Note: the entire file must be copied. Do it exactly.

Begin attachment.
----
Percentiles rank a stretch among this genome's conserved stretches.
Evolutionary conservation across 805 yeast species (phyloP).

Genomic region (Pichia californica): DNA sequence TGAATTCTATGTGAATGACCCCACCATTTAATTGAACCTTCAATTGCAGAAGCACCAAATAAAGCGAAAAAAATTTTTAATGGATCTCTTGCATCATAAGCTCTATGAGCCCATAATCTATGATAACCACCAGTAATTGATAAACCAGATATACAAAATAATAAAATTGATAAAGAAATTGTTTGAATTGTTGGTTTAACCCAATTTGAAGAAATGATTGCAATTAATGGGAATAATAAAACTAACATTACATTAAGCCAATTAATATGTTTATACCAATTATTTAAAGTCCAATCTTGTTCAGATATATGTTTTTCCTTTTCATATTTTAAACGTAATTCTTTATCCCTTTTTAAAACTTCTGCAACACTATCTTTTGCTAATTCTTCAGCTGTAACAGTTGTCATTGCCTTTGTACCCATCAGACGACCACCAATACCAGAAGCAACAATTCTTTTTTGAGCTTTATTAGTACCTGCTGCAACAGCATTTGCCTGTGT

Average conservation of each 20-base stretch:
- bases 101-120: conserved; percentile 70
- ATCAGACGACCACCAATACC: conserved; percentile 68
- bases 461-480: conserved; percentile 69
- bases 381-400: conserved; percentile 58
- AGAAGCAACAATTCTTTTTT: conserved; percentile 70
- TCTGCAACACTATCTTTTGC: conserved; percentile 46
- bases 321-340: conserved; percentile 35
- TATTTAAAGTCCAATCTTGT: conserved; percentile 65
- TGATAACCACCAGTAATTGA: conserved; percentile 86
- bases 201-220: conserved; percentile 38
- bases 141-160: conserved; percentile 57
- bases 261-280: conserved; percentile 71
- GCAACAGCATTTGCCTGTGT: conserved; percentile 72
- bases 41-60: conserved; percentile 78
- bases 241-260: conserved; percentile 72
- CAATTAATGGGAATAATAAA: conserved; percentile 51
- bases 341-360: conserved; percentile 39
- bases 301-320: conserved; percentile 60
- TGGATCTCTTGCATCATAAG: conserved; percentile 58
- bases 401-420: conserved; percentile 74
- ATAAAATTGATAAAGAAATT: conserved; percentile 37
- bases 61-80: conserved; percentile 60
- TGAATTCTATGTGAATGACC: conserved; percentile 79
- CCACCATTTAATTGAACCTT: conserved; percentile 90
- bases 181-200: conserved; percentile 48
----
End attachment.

Percentiles rank a stretch among this genome's conserved stretches.
Evolutionary conservation across 805 yeast species (phyloP).

Genomic region (Pichia californica): DNA sequence TGAATTCTATGTGAATGACCCCACCATTTAATTGAACCTTCAATTGCAGAAGCACCAAATAAAGCGAAAAAAATTTTTAATGGATCTCTTGCATCATAAGCTCTATGAGCCCATAATCTATGATAACCACCAGTAATTGATAAACCAGATATACAAAATAATAAAATTGATAAAGAAATTGTTTGAATTGTTGGTTTAACCCAATTTGAAGAAATGATTGCAATTAATGGGAATAATAAAACTAACATTACATTAAGCCAATTAATATGTTTATACCAATTATTTAAAGTCCAATCTTGTTCAGATATATGTTTTTCCTTTTCATATTTTAAACGTAATTCTTTATCCCTTTTTAAAACTTCTGCAACACTATCTTTTGCTAATTCTTCAGCTGTAACAGTTGTCATTGCCTTTGTACCCATCAGACGACCACCAATACCAGAAGCAACAATTCTTTTTTGAGCTTTATTAGTACCTGCTGCAACAGCATTTGCCTGTGT

Average conservation of each 20-base stretch:
- bases 101-120: conserved; percentile 70
- ATCAGACGACCACCAATACC: conserved; percentile 68
- bases 461-480: conserved; percentile 69
- bases 381-400: conserved; percentile 58
- AGAAGCAACAATTCTTTTTT: conserved; percentile 70
- TCTGCAACACTATCTTTTGC: conserved; percentile 46
- bases 321-340: conserved; percentile 35
- TATTTAAAGTCCAATCTTGT: conserved; percentile 65
- TGATAACCACCAGTAATTGA: conserved; percentile 86
- bases 201-220: conserved; percentile 38
- bases 141-160: conserved; percentile 57
- bases 261-280: conserved; percentile 71
- GCAACAGCATTTGCCTGTGT: conserved; percentile 72
- bases 41-60: conserved; percentile 78
- bases 241-260: conserved; percentile 72
- CAATTAATGGGAATAATAAA: conserved; percentile 51
- bases 341-360: conserved; percentile 39
- bases 301-320: conserved; percentile 60
- TGGATCTCTTGCATCATAAG: conserved; percentile 58
- bases 401-420: conserved; percentile 74
- ATAAAATTGATAAAGAAATT: conserved; percentile 37
- bases 61-80: conserved; percentile 60
- TGAATTCTATGTGAATGACC: conserved; percentile 79
- CCACCATTTAATTGAACCTT: conserved; percentile 90
- bases 181-200: conserved; percentile 48